The latest newsletter from ScotlandsPeople discusses further information to be found in the 1895 Valuation Rolls. It also features the top 5 Tee-Names and information about the Mary Queen of Scots exhibition of NRS documents at the National Museum of Scotland.
Tee-names (nothing to do with a golf) are community nicknames for people in north-east Scotland and sometimes Fife, Argyll and Gairloch. If you have difficulty in locating an ancestor you might want to consider a tee-name. It’s a quirky (not uncommon in Scotland) feature of the 1895 Valuation Rolls. If your ancestor had a tee-name, you might learn something about a character trait or physical characteristic.
The newsletter is below:
“In the launch newsletter for the 1895 Valuation Rolls, we featured several examples from the Rolls – i.e. Edinburgh Castle, Holyrood Palace and some famous Scots. As these proved to be popular, we thought we’d highlight some more examples from the 1895 Rolls.
This first example makes us think of the scene from the Alfred Hitchcock film, ‘Rear Window’, where it’s possible to see everybody who lives in a block of flats going about their business. The tenement address for this VR entry is 21 Carnegie Street in Edinburgh, and it’s fascinating to see all the different people who lived in this tenement block in 1895, and their occupations, some of which no longer exist or have a different name. We hasten to add that we do not believe there was a murder there in 1895.
Still in Lothian, we were also very interested in the houses built for the oil shale miners (and other mining workers) in the Oakbank Mining Village in Kirknewton. One of the old-fashioned job titles that caught our eye was ‘retortman’ – we believe this job was to do with the heating of the oil shale. It’s also interesting to see that the manager of the mine lived among the workers, and that the mining widows were allowed to stay on in their houses after their husbands had died.
Moving over to the west coast, we’ve also included the VR entry for Glasgow Crematorium. Owned by the Scottish Burial Reform and Cremation Society, the crematorium at the Western Cemetery was the first of its kind to be built in Scotland, and only the third in the United Kingdom. The slow move towards cremation highlights the shift in social attitudes towards burial and cremation that were gradually taking place in Scotland during the late 19th Century. In this example, you can also see the names of the people who lived nearby to the crematorium.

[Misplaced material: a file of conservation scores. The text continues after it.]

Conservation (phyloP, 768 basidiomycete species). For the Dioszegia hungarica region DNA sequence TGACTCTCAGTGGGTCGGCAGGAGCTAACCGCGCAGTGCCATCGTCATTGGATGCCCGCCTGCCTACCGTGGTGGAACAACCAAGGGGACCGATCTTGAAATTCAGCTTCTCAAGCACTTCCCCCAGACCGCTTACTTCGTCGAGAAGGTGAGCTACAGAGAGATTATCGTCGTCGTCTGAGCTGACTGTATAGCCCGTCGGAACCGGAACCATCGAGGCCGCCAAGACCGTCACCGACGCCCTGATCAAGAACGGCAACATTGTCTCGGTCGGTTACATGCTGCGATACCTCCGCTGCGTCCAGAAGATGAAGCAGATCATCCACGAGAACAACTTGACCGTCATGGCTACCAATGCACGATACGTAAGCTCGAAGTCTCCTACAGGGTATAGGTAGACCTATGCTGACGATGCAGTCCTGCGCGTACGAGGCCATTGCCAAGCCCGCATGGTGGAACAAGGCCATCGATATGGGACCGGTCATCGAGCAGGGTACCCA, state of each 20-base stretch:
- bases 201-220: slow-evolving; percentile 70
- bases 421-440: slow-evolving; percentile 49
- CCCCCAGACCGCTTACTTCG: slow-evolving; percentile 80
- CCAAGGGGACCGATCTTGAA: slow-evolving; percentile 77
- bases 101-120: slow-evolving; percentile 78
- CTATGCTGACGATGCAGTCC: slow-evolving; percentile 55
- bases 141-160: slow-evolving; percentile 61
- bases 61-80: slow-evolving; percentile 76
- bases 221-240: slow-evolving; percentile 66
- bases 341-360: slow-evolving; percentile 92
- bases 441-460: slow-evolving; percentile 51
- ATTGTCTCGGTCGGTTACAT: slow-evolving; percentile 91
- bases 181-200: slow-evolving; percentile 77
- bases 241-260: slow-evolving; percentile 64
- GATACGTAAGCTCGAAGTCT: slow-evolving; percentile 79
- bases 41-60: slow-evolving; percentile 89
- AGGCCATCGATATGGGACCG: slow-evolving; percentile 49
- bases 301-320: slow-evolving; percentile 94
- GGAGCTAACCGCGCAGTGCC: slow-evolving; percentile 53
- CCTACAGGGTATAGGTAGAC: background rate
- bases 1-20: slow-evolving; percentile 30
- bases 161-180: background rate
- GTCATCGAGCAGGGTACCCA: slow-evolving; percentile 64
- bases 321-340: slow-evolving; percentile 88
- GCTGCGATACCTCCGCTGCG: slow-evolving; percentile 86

N.B. when viewing these example images of the 1895 Valuation Rolls on the website, just click on the image to enlarge it even further.
‘Top 5’ Tee-Names
In our last newsletter, we highlighted the phenomenon of tee-names, and asked if any of your ancestors had these nicknames. Some of you kindly emailed us to tell us about some of the wonderful tee-names that your forebears had – so included below is a ‘Top 5’ of tee-names.
- ‘Bonny Singing Sandy’ – the tee-name of Alexander William Gatt (1858-1902), a cousin of Elma Dostine’s grandmother who lived in Pennan (we believe he was handsome and sang like a nightingale);
- ‘Pooder Monkey’ – Joy Mckenzie’s gg-grandfather (this name might have something to do with him fighting at the River Plate in South America or with the explosives once made in Irvine);
- ‘Pigger Hogg’ – Allison Naismith’s gg-grandfather (Allison thinks ‘Pigger’ came from the china bottles which were known as pigs – this was in Laurencekirk);
- ‘Murdo Cutie’ – Annabelle MacKenzie’s grandfather (apparently due to his skill as a carpenter and ability in business in Gairloch Parish);
- ‘Cowie Carrot’ / ‘Jessie Carrot’ and ‘Gerrie’ – the gg-grandmother and grandfather of Diane Coull in Buckie.
We do love the knowledge that can be gained from finding out the origins and meaning of these tee-names – they offer a unique insight into the lives of family ancestors. Thank you to everybody who has sent us tee-names!
Mary Queen of Scots – exhibition of NRS documents at the National Museum of Scotland
Rarely-seen documents relating to Mary, Queen of Scots are being loaned by the National Records of Scotland (NRS) for the major new exhibition, ‘Mary, Queen of Scots’, at the National Museum of Scotland in Edinburgh, from 28 June until 17 November 2013.
The eleven documents helping tell her remarkable story include her earliest surviving letter written to her mother, Mary of Guise, when she was eight, as well as inventories of her jewels and clothes, and insights into the turbulent politics of her reign.
The image above left “shows Mary’s signature on an invitation to the baptism of her son James (the future King James VI) in 1566. Reference: NRS GD112/40/1.”